I am currently involved in a new project at DePaul University – the Azul game engine.
The goal of the project is to create a game engine that is accessible as the best possible learning tool for a budding game programmer. We have only had a couple basic meetings, but here is the basic idea. A game engine has many different moving parts – let’s generalize things and say it has an Input system, a File system, a Memory system, and so on.
Our goal is to make a 100% open source project that is built in terms of separate modules that can easily be pulled out. So if you’re interested in seeing how an Input system may look, you could come to our site and pull out the Input system by itself. Each individual system would have the library as it is used in Azul, as well as a sample Test solution that will be full of unit tests, so the person could see how those systems are tested.
I think this is a fascinating idea. My game engine course at DePaul has already won me over on Test-Driven Development this quarter, and Azul is helping me even more. As it stands, we are at such an early stage that much of my time is being spent thinking about the game architecture and how we want to structure things in general. I am busy reading up on several books on game engine design (and software architecture in general) and am finding the entire experience extremely educational. It gives me a chance to get involved in making some very big decisions about how to build a project, with the watchful way of Professor Ed Keenan giving us all guidance.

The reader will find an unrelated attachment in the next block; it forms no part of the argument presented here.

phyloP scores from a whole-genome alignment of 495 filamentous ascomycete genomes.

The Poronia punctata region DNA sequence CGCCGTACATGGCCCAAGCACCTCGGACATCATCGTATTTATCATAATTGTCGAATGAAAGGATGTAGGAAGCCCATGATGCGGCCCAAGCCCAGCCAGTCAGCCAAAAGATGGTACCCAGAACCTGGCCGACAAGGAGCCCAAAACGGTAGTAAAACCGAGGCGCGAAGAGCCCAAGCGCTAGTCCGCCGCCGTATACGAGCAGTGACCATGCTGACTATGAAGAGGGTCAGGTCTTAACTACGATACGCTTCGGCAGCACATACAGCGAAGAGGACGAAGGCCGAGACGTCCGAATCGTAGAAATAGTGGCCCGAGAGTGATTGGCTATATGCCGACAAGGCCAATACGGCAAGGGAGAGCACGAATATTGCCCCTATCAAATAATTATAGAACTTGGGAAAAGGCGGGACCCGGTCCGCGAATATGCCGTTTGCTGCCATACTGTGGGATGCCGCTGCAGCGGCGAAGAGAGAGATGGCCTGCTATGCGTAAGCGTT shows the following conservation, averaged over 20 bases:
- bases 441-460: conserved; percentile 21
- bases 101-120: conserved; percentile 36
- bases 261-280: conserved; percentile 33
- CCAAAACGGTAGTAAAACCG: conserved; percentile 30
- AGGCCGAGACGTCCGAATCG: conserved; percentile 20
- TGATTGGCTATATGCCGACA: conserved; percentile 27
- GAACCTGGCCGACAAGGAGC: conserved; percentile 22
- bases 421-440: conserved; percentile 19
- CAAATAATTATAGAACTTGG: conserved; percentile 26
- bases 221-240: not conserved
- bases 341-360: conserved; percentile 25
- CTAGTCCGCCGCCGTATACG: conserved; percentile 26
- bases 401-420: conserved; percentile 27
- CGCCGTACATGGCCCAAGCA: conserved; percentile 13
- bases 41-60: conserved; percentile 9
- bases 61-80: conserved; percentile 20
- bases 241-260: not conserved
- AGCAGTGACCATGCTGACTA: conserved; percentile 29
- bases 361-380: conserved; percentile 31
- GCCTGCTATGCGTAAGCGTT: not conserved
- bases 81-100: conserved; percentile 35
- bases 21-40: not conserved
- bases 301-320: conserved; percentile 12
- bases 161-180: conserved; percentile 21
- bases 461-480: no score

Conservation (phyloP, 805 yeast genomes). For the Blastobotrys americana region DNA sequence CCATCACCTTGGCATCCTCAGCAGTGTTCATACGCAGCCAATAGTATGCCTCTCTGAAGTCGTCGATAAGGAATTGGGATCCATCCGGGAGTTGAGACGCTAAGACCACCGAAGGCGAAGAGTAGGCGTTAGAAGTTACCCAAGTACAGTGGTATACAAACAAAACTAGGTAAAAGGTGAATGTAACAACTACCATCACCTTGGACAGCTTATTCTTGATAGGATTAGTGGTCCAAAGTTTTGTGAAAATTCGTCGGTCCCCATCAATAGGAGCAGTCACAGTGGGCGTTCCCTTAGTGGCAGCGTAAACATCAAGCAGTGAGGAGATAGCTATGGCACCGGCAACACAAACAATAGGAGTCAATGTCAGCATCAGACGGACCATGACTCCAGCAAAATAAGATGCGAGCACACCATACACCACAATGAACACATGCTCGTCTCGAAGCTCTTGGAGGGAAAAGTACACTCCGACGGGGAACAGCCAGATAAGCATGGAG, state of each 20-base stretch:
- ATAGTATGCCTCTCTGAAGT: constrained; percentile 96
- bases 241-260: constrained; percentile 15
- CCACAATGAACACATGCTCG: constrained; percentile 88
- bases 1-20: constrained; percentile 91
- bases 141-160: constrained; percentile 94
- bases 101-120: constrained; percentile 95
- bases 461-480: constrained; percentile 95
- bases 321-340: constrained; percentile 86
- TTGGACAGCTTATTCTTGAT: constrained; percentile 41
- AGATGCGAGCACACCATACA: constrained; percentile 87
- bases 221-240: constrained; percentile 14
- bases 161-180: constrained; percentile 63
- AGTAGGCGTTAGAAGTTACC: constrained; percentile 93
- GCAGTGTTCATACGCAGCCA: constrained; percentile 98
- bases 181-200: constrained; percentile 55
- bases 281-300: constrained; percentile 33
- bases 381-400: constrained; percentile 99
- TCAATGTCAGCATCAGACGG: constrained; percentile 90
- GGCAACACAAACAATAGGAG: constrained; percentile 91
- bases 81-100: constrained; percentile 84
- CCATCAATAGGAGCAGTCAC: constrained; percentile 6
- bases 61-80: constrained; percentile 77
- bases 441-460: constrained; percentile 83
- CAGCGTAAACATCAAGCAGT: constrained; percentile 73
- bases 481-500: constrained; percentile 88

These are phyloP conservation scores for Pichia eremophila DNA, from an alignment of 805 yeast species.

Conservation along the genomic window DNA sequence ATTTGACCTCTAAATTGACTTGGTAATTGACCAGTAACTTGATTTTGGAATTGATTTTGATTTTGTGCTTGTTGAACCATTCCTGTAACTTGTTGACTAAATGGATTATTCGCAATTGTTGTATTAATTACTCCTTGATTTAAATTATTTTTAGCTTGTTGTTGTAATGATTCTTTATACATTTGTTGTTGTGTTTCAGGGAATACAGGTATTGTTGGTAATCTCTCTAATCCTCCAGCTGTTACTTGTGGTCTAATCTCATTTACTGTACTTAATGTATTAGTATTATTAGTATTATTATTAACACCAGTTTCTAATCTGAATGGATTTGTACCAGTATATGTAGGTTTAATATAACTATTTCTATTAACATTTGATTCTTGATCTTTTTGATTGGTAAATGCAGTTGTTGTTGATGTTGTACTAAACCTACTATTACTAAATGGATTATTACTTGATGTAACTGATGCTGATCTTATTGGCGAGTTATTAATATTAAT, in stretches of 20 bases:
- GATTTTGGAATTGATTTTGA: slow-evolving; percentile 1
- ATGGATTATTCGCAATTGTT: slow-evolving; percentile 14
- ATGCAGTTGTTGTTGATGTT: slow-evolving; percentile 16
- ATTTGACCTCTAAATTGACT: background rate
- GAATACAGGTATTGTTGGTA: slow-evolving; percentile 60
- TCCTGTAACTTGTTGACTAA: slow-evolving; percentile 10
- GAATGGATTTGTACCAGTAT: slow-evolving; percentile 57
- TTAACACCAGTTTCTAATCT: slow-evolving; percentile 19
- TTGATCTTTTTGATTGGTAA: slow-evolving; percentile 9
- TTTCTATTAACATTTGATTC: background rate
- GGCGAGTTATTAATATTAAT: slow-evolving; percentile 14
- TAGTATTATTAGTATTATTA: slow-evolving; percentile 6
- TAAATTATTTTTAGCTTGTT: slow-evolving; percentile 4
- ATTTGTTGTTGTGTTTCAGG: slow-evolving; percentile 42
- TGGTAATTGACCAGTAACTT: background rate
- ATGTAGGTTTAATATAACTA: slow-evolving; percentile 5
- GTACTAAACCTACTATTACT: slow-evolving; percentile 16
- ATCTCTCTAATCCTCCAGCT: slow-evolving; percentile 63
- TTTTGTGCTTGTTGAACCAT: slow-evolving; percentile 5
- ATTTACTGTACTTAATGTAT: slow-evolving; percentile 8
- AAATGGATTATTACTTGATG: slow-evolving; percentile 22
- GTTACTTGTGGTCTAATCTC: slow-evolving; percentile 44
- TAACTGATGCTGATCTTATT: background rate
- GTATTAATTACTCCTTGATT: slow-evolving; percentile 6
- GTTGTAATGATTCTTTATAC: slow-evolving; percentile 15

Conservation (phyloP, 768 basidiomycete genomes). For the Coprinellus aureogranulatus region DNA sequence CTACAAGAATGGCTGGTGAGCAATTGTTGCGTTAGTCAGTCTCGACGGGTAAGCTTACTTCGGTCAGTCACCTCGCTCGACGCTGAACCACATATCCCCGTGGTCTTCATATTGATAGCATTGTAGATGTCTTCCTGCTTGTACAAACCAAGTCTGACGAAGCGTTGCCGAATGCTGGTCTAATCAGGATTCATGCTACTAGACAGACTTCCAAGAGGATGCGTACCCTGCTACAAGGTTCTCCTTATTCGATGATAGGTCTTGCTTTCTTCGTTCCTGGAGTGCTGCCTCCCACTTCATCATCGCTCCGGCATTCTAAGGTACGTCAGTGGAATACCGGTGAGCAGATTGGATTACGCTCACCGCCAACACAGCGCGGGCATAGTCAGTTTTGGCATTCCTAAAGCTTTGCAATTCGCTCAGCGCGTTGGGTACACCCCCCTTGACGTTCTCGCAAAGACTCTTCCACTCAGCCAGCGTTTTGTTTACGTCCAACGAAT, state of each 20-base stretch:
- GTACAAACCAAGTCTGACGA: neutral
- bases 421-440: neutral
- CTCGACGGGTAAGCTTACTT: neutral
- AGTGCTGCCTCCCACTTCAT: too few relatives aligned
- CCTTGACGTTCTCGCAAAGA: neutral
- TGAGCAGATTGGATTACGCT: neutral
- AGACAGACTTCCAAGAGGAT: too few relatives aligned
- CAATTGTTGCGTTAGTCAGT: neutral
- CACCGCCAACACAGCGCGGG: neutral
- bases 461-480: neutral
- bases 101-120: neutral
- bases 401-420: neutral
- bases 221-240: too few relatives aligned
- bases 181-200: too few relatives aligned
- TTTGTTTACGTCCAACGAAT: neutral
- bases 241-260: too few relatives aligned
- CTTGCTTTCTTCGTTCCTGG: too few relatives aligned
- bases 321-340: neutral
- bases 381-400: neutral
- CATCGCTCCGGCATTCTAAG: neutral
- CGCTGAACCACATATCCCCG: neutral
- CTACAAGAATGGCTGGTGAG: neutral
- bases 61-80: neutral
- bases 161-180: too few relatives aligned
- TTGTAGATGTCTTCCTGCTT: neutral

We are probably several months away from having something to show off, but that definitely doesn’t mean that no work is happening. On the contrary, there is a TON of work to be done. We have a game in mind as our goal, which will help drive us in a particular direction (and gives us a great end goal too). But as work happens, I will post here to update.
Needless to say, this also means my older game engines that I have written about here is moot for the time being. This is too good an opportunity to pass up.